Cleaning Up Congress: Ethics and Reform

Published 11/13/2006

In her first statement after the Democratic takeover of the House, the presumptive new speaker, Nancy Pelosi of California, pledged that her party would create “the most honest, the most open and the most ethical Congress in history.”
History, however, should give citizens pause before they celebrate the dawn of a new day. Pelosi’s promise is eerily similar to the vows of her two predecessors.

Notably, in this election, Democrats took back the seats that they lost in 1994 when Newt Gingrich, who became speaker, led a Republican takeover based in part on his promise to create the most ethical Congress in history. Yet, ethics quickly gave way to earmarks, and Gingrich left the House in scandal.

We heard the same words from Dennis Hastert in 1999, when he became speaker. During Hastert’s speakership, the leadership actually loosened ethics rules and prevented some bipartisan reforms from coming to the House floor. Hastert even engineered the removal of GOP members from the ethics committee who had voted to admonish former majority leader Tom DeLay for his misconduct — before DeLay resigned under indictment.

This history explains why lobbyists on K Street are not packing moving boxes in anticipation of an outbreak of good government. After all, these same Democrats remained silent for many years in the face of corrupt practices, often engaging in the very conduct that would now have to be prohibited.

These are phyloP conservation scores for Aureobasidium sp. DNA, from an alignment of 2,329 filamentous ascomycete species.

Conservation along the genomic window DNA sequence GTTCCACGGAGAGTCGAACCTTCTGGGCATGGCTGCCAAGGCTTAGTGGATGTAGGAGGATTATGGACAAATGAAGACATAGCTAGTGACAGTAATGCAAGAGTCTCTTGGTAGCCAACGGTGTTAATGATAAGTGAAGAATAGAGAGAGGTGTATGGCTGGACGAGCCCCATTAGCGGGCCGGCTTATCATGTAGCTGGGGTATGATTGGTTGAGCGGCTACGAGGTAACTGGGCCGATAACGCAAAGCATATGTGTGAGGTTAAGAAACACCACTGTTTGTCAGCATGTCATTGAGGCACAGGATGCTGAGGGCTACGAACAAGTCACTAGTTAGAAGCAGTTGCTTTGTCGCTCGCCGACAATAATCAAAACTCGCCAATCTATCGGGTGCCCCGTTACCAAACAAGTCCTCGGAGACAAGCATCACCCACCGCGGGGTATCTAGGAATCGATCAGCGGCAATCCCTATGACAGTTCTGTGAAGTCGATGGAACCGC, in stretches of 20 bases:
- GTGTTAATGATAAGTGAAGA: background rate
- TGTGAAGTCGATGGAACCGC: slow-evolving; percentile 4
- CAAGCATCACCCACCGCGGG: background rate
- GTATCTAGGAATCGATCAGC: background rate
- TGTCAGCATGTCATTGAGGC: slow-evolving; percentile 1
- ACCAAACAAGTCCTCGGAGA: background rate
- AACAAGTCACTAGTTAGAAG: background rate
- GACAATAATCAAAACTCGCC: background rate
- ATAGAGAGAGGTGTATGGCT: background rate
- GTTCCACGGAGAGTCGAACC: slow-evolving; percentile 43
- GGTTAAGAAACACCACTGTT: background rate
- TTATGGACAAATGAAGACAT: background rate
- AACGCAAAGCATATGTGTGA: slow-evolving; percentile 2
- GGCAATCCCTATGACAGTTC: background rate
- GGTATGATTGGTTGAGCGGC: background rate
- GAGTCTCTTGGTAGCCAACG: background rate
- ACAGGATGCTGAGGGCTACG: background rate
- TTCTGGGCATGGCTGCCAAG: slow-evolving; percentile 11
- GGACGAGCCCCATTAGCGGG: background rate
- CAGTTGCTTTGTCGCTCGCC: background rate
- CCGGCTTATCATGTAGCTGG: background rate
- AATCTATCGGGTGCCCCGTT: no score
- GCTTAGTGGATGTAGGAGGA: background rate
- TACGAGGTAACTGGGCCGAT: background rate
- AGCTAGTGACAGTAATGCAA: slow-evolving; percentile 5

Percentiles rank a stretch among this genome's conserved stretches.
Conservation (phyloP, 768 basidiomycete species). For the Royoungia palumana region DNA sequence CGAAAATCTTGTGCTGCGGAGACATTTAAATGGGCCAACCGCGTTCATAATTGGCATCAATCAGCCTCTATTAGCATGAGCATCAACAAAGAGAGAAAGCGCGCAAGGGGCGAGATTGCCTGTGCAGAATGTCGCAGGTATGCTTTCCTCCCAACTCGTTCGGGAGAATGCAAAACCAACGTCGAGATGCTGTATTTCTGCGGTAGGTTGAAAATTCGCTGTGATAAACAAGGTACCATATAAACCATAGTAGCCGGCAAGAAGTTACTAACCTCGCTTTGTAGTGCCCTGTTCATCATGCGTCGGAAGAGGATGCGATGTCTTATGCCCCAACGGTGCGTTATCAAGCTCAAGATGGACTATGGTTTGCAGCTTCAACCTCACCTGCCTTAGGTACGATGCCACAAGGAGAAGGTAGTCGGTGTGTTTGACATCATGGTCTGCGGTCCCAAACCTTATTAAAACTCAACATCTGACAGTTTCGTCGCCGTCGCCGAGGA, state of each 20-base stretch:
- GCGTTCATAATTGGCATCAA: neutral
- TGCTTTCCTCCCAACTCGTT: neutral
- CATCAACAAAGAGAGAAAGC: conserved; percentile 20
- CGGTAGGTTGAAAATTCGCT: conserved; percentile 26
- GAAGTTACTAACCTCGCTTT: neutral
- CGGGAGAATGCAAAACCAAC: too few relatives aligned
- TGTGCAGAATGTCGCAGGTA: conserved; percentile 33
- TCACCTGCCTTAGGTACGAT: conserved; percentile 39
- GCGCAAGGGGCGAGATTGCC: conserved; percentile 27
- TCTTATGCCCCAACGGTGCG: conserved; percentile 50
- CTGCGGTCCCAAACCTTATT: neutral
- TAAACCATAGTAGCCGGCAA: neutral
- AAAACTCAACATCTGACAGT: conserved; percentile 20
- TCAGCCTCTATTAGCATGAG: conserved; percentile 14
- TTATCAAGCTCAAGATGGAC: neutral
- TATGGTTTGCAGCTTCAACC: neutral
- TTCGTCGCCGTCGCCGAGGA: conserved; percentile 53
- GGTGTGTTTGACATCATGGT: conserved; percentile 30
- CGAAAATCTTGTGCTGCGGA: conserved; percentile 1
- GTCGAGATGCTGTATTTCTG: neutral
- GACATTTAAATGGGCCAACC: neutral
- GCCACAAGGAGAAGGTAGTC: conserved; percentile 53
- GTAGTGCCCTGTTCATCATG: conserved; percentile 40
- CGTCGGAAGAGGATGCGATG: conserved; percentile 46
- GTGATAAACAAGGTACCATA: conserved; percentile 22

A vote against corruption

Even so, there is one unexpected glimmer of hope: They might not have a choice. To the surprise of both parties, exit polls cited corruption in Congress as one of the most important issues motivating citizens to vote. President Bush had campaigned for some of the most corrupt members of Congress. His political adviser, Karl Rove, admitted after the elections that “the profile of corruption in the exit polls was bigger than I’d expected.”

Of course, “reform” can take the most curious forms in the parallel moral universe of Congress. For example, in 1997, the mislabeled House Ethics Reform Task Force moved to prevent ethics charges rather than ethics violations. Not only did the members bar citizens from bringing charges, but both parties also entered into a secret 7-year moratorium on any ethics charges by members.

While Republicans richly deserve the lion’s share of blame for the grotesquely corrupt 109th Congress, it is only fair to note that ranking Democrats have long fought to preserve and benefit from many of the same loopholes and technicalities.

Democratic whip Dick Durbin of Illinois has been criticized for accepting trips for himself and his wife that were paid for by outside groups such as the not-for-profit Aspen Institute. Likewise, the presumptive Senate majority leader, Harry Reid of Nevada, was recently scrutinized for alleged ethics lapses, including a controversial land deal in Las Vegas and the use of campaign funds to give Christmas bonuses to workers at his luxury condo building in Washington.